How would you identify the resting place of the Quedagh Merchant or Adventure Prize? The vessel was built and outfitted in Surat, India. Three centuries later in 2008 Hanselmann and his team investigated a wreck site in the Dominican Republic. While no hull structure was initially observed there were broken anchors, 28 iron guns dating to the 17th century and a large unidentifiable ferrous magnetic anomaly. Using the documentary record of a deposition given by Kidd in 1699 noted that when he left the Quedagh Merchant it contained ten tons of scrap iron, fourteen or fifteen anchors, and about twenty guns in the hold. Other valuable and easily transportable bales of cloth and sugar were probably taken before the ship was burned. As the site had not been touched for three centuries the archaeological work was limited to testing so as to not disturb the wreck beyond obtaining basic information regarding the possibility it was the Quedagh Merchant. To build the case certain questions needed to be answered. What is the age of the wreck? Where was it built? Where had it sailed?
Analysis of one of the “great guns” revealed that in its form it “fit’ the 17th-century timeframe. The test excavations revealed that some of the wooden hull timbers had survived. Testing of a sample revealed it was teak (Tectona grandis), indigenous to Southeast and South Asia where it was used for shipbuilding. Other articulated aspects of the hull were suggestive of Indian ship-building techniques. The final piece of the puzzle was the analysis of ballast stones. They were identified as basalt specifically associated with northwest India and two rivers from these deposits flow into Surat.
Most archaeologically themed studies end with a discussion of the findings and their interpretation. Hanselmann recognizes that the story does not end with his book. Rather the site and its story can continue for future generations as a “Museum in the Sea.” The creation of a marine protected area around the wreck site can create opportunities for economic benefit through cultural and natural heritage tourism. Conservation of marine resources including coral reefs and fish, combined with a compelling story replete with pirates is a winning combination.
Hanselmann chose well to publish with the University Press of Florida. Since its establishment 75 years ago in 1945 the University Press of Florida has become an important player in the publication of anthropology and archaeology topics. Currently these comprise 333 of nearly 2,000 in-print titles. Of these nearly fifty would best be characterized as dealing with maritime archaeology and history, and underwater archaeology more generally. Coming in at 222 pages with references and index this is an attractively produced book illustrated with 43 black and white figures and tables. A bonus is a timeline or “Chronology of Events” which provides a useful scaffolding for the reader. With the exception of one graph which unfortunately refers to colors (orange and purple) undoubtedly present in the original work all help the reader understand Kidd, the archaeological investigations and findings, and how the site was turned into a “Living Museum in the Sea.”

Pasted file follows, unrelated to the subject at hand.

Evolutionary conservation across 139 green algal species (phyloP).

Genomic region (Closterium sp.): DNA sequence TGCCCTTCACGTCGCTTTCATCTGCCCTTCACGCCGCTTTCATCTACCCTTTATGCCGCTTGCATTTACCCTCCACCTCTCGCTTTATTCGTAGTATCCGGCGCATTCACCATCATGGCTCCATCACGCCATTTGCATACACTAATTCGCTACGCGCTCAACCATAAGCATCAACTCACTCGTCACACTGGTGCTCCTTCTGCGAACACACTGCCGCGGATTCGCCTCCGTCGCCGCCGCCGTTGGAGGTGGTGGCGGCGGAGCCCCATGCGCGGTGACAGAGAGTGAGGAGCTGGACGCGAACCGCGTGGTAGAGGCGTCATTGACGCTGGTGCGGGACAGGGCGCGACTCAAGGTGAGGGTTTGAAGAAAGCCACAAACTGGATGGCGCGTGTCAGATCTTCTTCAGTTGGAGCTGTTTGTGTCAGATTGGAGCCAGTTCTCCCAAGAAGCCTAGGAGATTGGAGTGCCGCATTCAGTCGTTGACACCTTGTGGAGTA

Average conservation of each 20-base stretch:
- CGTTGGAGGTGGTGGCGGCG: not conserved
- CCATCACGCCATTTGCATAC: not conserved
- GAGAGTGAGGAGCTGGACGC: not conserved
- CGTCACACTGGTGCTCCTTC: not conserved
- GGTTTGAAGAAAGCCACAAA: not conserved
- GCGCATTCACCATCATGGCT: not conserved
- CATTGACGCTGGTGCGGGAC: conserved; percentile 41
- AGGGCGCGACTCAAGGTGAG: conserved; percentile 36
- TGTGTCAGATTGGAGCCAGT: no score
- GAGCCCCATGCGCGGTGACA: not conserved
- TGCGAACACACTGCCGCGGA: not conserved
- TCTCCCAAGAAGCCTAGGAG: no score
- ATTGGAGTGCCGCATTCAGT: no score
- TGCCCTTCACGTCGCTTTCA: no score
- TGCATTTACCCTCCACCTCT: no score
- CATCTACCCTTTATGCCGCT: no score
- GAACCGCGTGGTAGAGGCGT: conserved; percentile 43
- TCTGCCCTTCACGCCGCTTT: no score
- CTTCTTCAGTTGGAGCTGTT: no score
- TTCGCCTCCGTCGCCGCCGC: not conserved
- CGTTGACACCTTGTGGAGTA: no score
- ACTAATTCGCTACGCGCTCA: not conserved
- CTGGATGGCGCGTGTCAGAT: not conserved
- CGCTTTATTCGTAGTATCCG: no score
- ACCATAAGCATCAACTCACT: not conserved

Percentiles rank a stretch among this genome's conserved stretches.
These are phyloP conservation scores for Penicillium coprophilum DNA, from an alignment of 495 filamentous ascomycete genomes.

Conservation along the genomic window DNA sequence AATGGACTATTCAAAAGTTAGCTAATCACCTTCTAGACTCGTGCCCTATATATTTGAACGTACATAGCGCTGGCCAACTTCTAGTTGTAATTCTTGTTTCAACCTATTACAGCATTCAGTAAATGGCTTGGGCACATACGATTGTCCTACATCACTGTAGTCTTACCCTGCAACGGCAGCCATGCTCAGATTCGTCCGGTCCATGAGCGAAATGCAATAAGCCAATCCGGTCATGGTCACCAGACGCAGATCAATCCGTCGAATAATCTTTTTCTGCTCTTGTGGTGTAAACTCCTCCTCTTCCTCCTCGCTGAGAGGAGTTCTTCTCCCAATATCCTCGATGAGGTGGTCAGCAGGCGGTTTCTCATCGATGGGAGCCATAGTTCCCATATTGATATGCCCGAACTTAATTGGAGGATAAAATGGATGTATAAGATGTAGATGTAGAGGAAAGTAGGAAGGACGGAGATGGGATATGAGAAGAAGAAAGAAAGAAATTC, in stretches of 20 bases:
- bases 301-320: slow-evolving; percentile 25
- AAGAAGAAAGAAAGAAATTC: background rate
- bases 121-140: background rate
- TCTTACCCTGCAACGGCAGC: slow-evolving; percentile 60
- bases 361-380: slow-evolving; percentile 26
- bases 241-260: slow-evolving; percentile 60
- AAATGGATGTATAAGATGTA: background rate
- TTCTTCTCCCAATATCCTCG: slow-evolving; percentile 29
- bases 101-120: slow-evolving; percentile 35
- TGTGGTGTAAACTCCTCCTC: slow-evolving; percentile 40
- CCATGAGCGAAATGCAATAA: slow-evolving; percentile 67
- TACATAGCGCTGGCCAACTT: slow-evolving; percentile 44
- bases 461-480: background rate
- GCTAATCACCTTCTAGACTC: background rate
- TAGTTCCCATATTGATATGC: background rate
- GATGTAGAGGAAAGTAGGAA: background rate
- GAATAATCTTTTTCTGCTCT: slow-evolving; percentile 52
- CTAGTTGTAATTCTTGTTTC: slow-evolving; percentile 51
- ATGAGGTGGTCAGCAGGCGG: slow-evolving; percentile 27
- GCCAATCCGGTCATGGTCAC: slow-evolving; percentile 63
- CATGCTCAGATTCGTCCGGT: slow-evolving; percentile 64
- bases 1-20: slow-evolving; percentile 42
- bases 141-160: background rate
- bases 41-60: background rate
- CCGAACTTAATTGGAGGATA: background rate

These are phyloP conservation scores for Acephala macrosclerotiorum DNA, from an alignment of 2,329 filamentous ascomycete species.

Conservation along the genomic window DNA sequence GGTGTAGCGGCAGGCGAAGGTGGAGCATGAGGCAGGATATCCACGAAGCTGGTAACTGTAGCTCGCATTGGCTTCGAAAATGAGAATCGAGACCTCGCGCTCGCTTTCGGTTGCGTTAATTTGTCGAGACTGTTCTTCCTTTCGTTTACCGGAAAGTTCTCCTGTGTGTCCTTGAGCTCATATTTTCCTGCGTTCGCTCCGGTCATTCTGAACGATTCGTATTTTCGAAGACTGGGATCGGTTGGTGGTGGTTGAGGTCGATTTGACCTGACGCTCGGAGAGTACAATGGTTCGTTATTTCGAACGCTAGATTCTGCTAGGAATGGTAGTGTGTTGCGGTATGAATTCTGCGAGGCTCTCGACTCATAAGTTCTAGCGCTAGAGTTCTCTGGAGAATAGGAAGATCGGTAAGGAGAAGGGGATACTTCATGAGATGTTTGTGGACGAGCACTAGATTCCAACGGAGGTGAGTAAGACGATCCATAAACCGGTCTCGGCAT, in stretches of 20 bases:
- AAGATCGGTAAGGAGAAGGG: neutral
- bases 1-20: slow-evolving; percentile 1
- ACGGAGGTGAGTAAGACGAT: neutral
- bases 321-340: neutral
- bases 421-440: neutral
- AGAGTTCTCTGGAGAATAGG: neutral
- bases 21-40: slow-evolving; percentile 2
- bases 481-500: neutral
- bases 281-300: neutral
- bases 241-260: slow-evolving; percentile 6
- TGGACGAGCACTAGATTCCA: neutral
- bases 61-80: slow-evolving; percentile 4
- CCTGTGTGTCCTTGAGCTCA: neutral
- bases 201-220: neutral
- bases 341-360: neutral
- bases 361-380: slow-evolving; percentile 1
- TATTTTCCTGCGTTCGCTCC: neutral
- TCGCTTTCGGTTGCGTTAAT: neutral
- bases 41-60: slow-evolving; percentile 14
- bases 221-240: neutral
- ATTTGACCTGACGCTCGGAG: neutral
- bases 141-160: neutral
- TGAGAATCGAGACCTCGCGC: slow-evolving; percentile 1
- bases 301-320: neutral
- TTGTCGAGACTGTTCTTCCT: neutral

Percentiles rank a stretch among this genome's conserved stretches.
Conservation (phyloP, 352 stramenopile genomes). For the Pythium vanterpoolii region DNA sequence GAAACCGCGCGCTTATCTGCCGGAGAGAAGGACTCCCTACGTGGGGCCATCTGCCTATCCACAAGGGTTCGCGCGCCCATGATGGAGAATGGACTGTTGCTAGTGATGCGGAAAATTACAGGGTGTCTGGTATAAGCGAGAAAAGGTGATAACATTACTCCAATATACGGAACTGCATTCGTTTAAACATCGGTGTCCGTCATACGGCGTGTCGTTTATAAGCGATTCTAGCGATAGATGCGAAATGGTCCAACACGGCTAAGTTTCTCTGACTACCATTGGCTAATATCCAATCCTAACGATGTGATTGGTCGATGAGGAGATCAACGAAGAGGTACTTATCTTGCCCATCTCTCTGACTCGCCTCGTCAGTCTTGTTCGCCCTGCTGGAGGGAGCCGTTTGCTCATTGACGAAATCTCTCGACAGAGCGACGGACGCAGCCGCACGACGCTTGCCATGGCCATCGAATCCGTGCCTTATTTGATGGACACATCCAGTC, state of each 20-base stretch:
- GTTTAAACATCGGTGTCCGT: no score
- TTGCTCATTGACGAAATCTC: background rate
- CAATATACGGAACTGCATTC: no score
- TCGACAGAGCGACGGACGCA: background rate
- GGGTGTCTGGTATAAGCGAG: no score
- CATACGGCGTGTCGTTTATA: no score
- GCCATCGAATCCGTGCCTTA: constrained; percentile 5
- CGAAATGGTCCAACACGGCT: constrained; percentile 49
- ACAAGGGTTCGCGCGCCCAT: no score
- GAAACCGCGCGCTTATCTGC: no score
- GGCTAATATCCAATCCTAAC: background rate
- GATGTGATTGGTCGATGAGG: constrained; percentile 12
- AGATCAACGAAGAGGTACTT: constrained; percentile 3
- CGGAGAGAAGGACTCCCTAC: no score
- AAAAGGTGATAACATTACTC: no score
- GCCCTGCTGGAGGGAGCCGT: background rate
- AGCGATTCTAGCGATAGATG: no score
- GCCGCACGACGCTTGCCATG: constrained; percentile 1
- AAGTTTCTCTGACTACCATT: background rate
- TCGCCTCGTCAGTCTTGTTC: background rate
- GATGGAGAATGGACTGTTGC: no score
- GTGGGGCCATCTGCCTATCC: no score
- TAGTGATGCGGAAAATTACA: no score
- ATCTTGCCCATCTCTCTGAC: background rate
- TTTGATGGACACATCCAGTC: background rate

Captain Kidd’s Lost Ship, The Wreck of the Quedagh Merchant is a must read for those interested in the archaeology of piracy. And, in an era when funding is limited for the preservation of archaeological sites how a marine protected area can be sustained through heritage tourism. I am pleased to have this book in my library and look forward to Fritz Hanselmann’s future publications.
Hanselmann, Frederick H. and Charles D. Beeker. 2016. The Wreck of the Quedagh Merchant, the Lost Ship of Captain William Kidd. In. Ewen, Pieces of Eight, More Archaeology of Piracy. Charles R. and Russell K. Skowronek, Editors University Press of Florida, Gainesville, FL.
Skowronek, Russell K. and Charles R. Ewen, Editors. 2006. X Marks the Spot: The Archaeology of Piracy. University Press of Florida, Gainesville, FL
Russell K. Skowronek holds the Houston Endowment Chair for Civic Engagement and is professor of anthropology and history at the University of Texas Rio Grande Valley where he also serves as Associate Dean in the College of Liberal Arts and as the founding director of the Community Historical Archaeology Project with Schools (CHAPS) Program. He is the co-author or editor of three books dealing with piracy and maritime archaeology- X Marks the Spot: The Archaeology of Piracy, Pieces of Eight, More Archaeology of Piracy, and HMS Fowey Lost…and Found! All published by the University Press of Florida.
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© 2020 Russell K. Skowronek